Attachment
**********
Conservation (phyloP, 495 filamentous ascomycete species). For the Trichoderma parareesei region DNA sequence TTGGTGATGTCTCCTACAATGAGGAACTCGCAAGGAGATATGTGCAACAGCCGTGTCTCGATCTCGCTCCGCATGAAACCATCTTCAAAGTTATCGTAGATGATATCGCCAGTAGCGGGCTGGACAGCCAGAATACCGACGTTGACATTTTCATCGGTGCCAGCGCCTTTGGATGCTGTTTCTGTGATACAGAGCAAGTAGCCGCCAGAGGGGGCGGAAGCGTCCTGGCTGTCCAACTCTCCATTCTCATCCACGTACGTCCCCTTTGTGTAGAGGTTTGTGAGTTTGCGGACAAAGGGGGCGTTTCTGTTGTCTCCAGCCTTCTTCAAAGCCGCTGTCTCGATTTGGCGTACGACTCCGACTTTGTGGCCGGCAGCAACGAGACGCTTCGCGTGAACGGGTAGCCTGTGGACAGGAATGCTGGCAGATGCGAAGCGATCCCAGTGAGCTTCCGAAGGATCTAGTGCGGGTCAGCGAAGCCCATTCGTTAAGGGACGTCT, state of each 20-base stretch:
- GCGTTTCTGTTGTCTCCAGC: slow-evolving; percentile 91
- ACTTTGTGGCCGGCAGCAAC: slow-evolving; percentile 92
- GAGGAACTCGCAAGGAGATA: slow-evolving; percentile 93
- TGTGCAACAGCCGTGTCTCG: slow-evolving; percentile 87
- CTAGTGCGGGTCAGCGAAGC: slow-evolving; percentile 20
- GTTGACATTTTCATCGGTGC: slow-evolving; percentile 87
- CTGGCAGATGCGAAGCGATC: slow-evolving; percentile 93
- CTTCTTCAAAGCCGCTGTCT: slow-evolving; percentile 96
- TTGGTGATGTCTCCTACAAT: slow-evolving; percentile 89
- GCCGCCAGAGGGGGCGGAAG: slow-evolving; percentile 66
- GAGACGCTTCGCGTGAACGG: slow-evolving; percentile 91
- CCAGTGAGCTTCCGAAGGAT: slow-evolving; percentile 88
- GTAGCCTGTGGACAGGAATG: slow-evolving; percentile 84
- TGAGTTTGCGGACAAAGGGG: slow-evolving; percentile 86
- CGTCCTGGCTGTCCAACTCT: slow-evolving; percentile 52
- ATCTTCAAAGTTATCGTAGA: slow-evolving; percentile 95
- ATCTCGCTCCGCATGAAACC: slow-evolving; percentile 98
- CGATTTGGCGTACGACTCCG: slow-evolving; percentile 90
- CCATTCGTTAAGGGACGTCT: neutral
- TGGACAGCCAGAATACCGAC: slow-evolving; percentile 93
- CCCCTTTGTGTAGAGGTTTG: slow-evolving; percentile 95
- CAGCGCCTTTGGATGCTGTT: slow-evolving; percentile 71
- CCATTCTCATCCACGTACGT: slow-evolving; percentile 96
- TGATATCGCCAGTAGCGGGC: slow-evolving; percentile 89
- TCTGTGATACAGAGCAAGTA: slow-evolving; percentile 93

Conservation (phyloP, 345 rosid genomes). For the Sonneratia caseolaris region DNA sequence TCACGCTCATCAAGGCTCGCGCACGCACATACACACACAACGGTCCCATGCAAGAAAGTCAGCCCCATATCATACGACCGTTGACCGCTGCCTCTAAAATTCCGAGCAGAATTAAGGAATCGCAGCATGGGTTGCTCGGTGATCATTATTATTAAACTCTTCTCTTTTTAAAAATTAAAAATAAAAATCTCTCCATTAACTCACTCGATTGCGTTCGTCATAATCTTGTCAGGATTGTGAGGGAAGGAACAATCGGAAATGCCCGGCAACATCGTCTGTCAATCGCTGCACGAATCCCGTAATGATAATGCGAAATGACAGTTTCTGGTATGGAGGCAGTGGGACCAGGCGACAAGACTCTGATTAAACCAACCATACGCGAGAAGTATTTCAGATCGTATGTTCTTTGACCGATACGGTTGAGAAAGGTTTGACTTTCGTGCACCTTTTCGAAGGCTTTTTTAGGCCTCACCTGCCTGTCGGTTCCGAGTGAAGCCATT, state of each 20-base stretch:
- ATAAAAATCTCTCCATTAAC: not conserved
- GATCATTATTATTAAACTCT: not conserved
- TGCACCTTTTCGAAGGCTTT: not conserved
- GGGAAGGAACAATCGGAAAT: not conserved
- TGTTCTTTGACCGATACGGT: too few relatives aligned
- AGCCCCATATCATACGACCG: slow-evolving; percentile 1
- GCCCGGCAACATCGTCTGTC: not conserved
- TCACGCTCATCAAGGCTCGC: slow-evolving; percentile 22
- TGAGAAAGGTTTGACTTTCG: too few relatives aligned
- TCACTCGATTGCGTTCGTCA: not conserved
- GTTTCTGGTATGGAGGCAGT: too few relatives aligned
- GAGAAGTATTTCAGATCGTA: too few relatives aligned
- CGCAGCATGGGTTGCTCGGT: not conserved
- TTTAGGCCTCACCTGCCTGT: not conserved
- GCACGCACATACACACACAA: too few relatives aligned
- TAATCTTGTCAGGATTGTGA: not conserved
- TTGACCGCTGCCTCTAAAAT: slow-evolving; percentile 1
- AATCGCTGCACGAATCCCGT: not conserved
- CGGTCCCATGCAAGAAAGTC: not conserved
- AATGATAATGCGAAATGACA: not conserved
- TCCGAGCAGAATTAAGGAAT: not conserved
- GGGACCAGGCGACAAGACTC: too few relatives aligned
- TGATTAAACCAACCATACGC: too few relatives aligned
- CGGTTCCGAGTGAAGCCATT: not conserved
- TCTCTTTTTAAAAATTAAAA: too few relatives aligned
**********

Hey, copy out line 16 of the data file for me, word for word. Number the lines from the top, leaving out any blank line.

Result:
- CGTCCTGGCTGTCCAACTCT: slow-evolving; percentile 52